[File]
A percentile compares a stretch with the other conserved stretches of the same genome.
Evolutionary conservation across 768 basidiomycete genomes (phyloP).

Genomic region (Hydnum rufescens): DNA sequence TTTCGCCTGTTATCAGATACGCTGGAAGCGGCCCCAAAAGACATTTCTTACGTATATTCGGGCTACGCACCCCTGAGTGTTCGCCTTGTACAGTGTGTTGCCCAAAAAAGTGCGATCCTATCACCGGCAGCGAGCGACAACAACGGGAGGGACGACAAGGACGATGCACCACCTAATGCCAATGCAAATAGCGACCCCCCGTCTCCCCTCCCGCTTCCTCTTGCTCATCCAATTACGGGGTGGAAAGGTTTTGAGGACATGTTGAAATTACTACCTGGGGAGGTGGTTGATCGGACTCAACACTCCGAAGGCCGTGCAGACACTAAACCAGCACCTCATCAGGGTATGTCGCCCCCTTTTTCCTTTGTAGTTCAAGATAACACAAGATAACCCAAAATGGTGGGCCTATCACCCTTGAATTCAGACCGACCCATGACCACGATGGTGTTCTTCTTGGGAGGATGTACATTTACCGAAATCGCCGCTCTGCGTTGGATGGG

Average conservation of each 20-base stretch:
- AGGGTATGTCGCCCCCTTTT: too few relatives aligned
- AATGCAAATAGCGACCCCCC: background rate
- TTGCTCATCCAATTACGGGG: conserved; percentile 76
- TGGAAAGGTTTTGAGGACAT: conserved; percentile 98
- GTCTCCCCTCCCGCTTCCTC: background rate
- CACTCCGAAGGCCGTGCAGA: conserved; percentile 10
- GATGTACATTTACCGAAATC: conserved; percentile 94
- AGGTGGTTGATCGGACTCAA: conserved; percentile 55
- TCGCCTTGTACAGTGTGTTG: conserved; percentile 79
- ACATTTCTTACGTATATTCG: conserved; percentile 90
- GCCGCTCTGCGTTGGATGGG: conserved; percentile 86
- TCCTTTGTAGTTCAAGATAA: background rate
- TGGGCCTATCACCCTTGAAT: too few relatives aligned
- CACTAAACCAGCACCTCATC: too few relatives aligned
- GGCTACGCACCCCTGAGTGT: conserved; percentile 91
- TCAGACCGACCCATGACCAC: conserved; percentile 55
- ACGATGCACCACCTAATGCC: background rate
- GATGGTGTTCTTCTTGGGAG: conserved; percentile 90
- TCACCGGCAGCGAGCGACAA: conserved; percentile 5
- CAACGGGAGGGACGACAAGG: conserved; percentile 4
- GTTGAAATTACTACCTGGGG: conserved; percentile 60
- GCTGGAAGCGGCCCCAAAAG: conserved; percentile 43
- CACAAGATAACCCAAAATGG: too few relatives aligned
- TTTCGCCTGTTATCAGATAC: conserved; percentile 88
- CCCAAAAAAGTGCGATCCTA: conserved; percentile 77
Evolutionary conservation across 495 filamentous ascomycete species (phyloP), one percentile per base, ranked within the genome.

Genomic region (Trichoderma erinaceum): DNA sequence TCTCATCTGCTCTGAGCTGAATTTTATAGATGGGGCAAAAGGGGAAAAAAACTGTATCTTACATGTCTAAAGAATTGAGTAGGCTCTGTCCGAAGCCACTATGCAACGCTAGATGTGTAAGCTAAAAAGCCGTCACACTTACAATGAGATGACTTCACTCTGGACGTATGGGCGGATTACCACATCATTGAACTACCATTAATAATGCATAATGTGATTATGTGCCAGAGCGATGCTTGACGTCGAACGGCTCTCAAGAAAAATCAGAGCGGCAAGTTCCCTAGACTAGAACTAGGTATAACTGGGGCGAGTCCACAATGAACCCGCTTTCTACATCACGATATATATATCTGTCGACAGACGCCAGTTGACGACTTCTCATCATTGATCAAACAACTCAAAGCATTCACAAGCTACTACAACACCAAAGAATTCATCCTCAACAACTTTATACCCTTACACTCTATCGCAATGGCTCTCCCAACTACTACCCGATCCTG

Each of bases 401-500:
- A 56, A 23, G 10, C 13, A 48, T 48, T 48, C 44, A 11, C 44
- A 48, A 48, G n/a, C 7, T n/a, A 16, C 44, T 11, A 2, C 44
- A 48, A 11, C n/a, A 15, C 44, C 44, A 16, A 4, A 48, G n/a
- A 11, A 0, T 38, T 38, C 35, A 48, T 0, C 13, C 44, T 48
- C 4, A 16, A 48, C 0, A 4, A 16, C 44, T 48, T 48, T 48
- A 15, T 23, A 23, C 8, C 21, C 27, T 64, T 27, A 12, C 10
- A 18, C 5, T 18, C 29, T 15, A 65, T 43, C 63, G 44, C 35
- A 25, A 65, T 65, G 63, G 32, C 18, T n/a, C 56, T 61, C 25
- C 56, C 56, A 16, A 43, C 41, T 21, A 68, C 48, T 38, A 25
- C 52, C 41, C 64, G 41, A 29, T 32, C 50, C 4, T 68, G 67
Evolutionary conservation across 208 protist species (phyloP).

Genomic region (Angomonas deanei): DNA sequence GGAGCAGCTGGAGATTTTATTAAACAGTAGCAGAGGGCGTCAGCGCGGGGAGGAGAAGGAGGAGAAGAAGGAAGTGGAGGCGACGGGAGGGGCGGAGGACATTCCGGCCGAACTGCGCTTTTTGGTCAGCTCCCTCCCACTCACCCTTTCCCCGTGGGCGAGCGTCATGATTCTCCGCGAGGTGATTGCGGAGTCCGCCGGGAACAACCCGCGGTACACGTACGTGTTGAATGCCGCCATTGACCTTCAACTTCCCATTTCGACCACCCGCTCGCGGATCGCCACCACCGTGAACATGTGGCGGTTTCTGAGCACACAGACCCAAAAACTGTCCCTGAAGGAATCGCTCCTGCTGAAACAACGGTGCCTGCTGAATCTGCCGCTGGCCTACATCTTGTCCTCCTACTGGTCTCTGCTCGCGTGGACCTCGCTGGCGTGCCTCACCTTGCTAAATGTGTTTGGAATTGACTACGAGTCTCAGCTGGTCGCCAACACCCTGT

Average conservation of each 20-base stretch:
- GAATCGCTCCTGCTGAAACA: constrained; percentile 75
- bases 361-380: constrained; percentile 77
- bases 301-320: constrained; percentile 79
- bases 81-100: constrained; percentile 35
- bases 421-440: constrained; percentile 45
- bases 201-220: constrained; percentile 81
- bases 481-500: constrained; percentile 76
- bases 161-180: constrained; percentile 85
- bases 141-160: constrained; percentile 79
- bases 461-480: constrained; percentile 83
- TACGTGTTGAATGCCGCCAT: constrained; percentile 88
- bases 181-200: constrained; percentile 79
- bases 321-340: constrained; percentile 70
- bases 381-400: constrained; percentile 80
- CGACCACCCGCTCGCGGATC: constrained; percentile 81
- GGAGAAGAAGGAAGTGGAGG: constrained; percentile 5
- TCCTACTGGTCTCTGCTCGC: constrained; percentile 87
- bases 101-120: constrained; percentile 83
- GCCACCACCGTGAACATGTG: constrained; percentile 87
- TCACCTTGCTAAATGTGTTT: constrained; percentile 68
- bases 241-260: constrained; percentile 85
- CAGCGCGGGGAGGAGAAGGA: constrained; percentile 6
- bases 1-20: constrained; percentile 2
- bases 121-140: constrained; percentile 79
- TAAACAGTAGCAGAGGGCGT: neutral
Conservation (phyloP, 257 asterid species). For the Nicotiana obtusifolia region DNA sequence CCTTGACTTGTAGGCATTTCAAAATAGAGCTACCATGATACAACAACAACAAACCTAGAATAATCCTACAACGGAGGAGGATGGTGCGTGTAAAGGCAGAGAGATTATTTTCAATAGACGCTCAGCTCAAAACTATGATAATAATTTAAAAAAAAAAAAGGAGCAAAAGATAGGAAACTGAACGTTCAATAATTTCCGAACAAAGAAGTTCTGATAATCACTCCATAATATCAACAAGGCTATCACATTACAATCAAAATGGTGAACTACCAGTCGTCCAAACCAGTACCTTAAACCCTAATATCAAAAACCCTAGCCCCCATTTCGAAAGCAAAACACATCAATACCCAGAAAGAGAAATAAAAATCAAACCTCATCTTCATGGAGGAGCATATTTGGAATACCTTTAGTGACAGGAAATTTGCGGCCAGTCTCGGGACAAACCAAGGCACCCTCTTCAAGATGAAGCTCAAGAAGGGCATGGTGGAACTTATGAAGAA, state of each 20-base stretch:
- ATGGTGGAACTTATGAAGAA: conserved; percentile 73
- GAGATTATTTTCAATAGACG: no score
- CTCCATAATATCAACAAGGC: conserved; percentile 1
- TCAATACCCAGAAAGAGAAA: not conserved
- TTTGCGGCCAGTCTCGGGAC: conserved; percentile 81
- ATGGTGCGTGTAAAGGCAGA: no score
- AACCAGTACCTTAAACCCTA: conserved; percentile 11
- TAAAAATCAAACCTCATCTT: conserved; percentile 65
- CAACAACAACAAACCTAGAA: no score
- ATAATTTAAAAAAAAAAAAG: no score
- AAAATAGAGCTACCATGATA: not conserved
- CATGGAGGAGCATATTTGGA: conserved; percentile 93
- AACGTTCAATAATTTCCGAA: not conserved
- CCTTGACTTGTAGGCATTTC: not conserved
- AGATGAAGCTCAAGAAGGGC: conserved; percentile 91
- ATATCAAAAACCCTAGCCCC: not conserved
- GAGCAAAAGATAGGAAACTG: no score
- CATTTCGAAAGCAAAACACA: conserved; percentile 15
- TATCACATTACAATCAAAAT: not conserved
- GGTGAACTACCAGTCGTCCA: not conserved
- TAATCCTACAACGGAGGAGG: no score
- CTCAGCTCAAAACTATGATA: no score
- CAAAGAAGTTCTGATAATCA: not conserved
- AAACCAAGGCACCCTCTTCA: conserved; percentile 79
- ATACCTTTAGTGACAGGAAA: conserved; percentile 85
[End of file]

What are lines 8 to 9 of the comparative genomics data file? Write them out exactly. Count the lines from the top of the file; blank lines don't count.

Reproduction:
- TGGAAAGGTTTTGAGGACAT: conserved; percentile 98
- GTCTCCCCTCCCGCTTCCTC: background rate